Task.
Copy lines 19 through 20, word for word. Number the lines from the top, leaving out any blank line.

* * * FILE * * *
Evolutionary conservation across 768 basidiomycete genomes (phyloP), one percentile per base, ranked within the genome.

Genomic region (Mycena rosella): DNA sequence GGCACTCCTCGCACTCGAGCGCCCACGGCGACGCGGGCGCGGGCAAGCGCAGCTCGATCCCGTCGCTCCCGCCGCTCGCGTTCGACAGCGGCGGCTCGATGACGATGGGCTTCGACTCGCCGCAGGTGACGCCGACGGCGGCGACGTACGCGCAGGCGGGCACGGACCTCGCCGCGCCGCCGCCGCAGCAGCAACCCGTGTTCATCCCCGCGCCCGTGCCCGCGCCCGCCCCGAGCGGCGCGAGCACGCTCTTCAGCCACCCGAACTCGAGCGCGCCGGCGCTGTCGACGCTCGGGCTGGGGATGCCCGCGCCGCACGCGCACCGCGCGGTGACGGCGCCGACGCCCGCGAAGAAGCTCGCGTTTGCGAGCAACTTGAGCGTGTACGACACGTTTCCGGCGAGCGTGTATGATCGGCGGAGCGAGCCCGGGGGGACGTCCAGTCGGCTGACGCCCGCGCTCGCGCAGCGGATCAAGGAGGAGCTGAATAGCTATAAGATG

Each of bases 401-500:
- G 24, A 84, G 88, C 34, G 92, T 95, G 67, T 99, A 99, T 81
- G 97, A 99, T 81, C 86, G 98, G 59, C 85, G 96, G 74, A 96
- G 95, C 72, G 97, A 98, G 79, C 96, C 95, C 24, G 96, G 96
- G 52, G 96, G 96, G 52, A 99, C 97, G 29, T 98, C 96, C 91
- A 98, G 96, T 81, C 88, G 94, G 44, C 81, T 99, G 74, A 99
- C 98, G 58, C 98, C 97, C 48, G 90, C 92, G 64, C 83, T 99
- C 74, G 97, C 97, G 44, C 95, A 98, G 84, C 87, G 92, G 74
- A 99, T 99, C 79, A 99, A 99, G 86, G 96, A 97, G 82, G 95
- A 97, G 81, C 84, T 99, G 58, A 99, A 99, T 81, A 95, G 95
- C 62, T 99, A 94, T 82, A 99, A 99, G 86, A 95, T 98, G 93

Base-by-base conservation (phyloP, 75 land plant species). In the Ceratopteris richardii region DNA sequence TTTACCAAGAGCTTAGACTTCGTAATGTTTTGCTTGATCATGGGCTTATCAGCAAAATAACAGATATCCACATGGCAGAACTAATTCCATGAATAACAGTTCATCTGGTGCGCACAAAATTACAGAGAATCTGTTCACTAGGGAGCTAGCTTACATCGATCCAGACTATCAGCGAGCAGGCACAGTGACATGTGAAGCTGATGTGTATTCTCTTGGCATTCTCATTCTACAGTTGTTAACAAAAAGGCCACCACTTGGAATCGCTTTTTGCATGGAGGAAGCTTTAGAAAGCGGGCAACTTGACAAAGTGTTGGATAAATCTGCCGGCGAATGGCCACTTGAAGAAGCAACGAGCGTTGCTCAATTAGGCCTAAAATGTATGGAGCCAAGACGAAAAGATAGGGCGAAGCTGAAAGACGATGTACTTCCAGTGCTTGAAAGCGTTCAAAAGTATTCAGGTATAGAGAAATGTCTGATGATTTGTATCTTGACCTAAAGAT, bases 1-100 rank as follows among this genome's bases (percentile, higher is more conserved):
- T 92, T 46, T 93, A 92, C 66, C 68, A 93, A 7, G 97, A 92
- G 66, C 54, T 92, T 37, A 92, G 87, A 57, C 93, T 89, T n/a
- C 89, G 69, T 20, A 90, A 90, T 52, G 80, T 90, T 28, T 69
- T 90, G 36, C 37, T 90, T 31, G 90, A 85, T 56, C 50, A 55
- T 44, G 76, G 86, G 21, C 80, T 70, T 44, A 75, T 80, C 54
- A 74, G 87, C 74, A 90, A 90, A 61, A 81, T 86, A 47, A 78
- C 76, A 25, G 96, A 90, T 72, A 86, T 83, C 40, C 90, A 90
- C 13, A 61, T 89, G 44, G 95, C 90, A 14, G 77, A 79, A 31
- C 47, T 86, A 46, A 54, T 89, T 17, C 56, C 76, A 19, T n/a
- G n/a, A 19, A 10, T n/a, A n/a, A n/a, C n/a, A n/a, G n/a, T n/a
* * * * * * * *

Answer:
- T 44, G 76, G 86, G 21, C 80, T 70, T 44, A 75, T 80, C 54
- A 74, G 87, C 74, A 90, A 90, A 61, A 81, T 86, A 47, A 78